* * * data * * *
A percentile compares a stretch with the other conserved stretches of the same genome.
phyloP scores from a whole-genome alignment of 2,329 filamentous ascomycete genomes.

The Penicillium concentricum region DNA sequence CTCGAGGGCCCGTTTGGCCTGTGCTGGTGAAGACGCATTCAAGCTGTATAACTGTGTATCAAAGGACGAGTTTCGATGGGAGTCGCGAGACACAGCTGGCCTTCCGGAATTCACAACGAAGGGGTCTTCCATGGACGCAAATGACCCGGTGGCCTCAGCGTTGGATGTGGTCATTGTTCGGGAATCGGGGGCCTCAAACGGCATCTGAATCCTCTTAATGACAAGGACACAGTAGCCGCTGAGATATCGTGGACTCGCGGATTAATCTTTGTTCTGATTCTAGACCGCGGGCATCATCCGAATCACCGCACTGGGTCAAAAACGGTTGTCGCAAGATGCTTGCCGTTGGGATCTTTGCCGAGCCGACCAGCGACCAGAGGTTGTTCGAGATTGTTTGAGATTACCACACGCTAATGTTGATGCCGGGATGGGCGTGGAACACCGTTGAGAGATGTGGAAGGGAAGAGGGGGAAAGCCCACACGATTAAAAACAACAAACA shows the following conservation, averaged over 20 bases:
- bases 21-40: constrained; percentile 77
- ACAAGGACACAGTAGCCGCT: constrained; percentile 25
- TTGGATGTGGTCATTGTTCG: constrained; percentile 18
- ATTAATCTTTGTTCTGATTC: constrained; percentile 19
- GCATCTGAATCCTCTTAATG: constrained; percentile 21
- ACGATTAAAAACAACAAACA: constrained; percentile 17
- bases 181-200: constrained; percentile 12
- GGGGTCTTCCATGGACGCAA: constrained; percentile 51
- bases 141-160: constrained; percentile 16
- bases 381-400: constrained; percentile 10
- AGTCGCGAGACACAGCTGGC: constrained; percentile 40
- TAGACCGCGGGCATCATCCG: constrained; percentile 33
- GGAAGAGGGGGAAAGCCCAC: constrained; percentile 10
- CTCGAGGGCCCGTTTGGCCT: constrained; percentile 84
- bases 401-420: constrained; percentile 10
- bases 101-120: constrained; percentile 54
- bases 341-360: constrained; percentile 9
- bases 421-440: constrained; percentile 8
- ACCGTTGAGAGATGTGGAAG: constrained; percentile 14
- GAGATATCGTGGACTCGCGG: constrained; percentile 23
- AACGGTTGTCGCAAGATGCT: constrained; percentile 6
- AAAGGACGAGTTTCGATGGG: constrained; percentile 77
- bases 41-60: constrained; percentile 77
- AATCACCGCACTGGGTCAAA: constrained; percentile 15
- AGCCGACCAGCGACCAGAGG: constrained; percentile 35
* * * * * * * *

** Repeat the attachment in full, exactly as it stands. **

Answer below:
A percentile compares a stretch with the other conserved stretches of the same genome.
phyloP scores from a whole-genome alignment of 2,329 filamentous ascomycete genomes.

The Penicillium concentricum region DNA sequence CTCGAGGGCCCGTTTGGCCTGTGCTGGTGAAGACGCATTCAAGCTGTATAACTGTGTATCAAAGGACGAGTTTCGATGGGAGTCGCGAGACACAGCTGGCCTTCCGGAATTCACAACGAAGGGGTCTTCCATGGACGCAAATGACCCGGTGGCCTCAGCGTTGGATGTGGTCATTGTTCGGGAATCGGGGGCCTCAAACGGCATCTGAATCCTCTTAATGACAAGGACACAGTAGCCGCTGAGATATCGTGGACTCGCGGATTAATCTTTGTTCTGATTCTAGACCGCGGGCATCATCCGAATCACCGCACTGGGTCAAAAACGGTTGTCGCAAGATGCTTGCCGTTGGGATCTTTGCCGAGCCGACCAGCGACCAGAGGTTGTTCGAGATTGTTTGAGATTACCACACGCTAATGTTGATGCCGGGATGGGCGTGGAACACCGTTGAGAGATGTGGAAGGGAAGAGGGGGAAAGCCCACACGATTAAAAACAACAAACA shows the following conservation, averaged over 20 bases:
- bases 21-40: constrained; percentile 77
- ACAAGGACACAGTAGCCGCT: constrained; percentile 25
- TTGGATGTGGTCATTGTTCG: constrained; percentile 18
- ATTAATCTTTGTTCTGATTC: constrained; percentile 19
- GCATCTGAATCCTCTTAATG: constrained; percentile 21
- ACGATTAAAAACAACAAACA: constrained; percentile 17
- bases 181-200: constrained; percentile 12
- GGGGTCTTCCATGGACGCAA: constrained; percentile 51
- bases 141-160: constrained; percentile 16
- bases 381-400: constrained; percentile 10
- AGTCGCGAGACACAGCTGGC: constrained; percentile 40
- TAGACCGCGGGCATCATCCG: constrained; percentile 33
- GGAAGAGGGGGAAAGCCCAC: constrained; percentile 10
- CTCGAGGGCCCGTTTGGCCT: constrained; percentile 84
- bases 401-420: constrained; percentile 10
- bases 101-120: constrained; percentile 54
- bases 341-360: constrained; percentile 9
- bases 421-440: constrained; percentile 8
- ACCGTTGAGAGATGTGGAAG: constrained; percentile 14
- GAGATATCGTGGACTCGCGG: constrained; percentile 23
- AACGGTTGTCGCAAGATGCT: constrained; percentile 6
- AAAGGACGAGTTTCGATGGG: constrained; percentile 77
- bases 41-60: constrained; percentile 77
- AATCACCGCACTGGGTCAAA: constrained; percentile 15
- AGCCGACCAGCGACCAGAGG: constrained; percentile 35